Recommendation 2: Governments need to ensure that there is effective regulation to ensure that the distribution of royalties and fees is efficient and legitimate.


What is the Impact on Users’ Decision-Making? When anyone makes conscious choices, they are carrying out a form of cost-benefit analysis – i.e. is it worthwhile to do something, or at least more worthwhile than doing something else.

In digitisation projects, for example, it is rare that there are sufficient resources to do all that you might want to, and so a project manager will need to select what to prioritise. Questions such as the importance of a work, or the risk of it being lost will favour digitisation, but the need to pay for a licence can undermine this.

Indeed, this may lead to project managers choosing to spend resources on digitising works which are less important, or less vulnerable, simply because this is cheaper. Effectively, mis-judged licencing obligations can skew priorities. It is important to ensure that imposing costs does not lead to sub-optimal decision-making in heritage institutions.

Recommendation 3: Governments need to ensure that the introduction and design of remuneration systems do not lead to distortions in decision-making which harm the public interest.


Does it Even Make Sense? Ordinarily, it would make sense to impose costs on a user – such as a heritage institution – when their actions in turn impose costs on a rightholder. This can happen, for example, if library copies substitute for sales of works, and so reduce income.

This is why, for example, the ‘Three-Step Test’ in international law underlines that exceptions should only apply where there is no conflict with normal market uses, and where there is no unreasonable impact on the legitimate interests of rightholders.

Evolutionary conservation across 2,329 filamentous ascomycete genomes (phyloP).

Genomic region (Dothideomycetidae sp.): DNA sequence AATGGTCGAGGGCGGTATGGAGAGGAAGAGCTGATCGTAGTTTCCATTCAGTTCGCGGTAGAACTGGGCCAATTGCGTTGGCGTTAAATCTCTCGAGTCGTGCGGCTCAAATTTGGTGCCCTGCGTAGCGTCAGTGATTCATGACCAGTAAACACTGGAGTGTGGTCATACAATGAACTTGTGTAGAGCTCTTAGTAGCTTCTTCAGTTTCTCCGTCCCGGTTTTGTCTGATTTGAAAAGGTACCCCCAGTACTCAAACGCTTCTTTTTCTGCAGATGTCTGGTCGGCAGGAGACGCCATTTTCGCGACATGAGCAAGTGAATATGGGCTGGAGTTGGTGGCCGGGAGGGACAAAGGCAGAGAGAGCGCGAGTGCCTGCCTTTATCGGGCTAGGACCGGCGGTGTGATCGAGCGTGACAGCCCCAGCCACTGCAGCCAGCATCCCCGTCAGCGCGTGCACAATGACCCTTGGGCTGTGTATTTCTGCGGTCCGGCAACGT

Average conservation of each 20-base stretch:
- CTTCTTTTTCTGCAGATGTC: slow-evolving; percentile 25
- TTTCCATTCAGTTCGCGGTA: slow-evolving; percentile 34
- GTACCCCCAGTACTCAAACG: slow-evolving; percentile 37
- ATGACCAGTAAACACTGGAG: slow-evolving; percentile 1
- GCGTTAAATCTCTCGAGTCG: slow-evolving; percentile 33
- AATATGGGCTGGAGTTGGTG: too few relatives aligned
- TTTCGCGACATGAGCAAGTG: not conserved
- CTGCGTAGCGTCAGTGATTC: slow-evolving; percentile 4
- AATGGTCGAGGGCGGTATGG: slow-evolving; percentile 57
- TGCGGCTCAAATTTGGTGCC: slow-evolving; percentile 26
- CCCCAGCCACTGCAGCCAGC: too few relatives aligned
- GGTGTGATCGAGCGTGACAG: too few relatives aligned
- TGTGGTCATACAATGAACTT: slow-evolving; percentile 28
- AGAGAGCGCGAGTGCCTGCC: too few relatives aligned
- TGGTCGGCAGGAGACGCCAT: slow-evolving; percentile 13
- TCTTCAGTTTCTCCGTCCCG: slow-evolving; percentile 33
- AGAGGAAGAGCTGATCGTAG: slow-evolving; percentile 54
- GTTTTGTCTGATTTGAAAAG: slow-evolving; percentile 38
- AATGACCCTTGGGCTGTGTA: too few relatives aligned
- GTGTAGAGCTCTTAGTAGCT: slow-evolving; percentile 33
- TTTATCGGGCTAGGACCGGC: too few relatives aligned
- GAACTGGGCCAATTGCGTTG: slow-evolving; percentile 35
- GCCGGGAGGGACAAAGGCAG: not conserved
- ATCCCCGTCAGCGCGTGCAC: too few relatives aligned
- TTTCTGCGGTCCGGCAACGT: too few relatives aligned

The key question then, in deciding whether to impose costs on users, is whether there is an unreasonable  impact on rightsholders. This is keenly debated of course, as we have seen in Canada, where a Parliamentary Committee dismissed claims that an expanded education exception had led to a sharp decline in sales, and instead suggested that more credible research was needed.

But there are other areas, such as preservation, where the actions of heritage institutions do not harm markets, but rather provide a valuable service by ensuring the survival of works into the future. This is essential if works are to be available in the medium to long term.

In this case, it can seem absurd to want to impose costs, when in fact it is the heritage institution taking on a responsibility on behalf of rightholders.

Recommendation 4: Governments need to ensure that they do not introduce remuneration obligations for uses where there is no clear impact on markets, and indeed where this may end up working against the interests of rightholders. 


As highlighted at the beginning, copyright lies at the heart of the dominant business model for today’s creative industries. Beyond payments for access in the first place, there are ongoing discussions about where and whether to ask for further payments for use.

In trying to draw the line between where such payments are desirable or not, policy makers need to take considered decisions, based on the reality of the situation they are in. Transaction costs, managing moral hazard, the potential to skew decision-making, and simply good sense should all be borne in mind.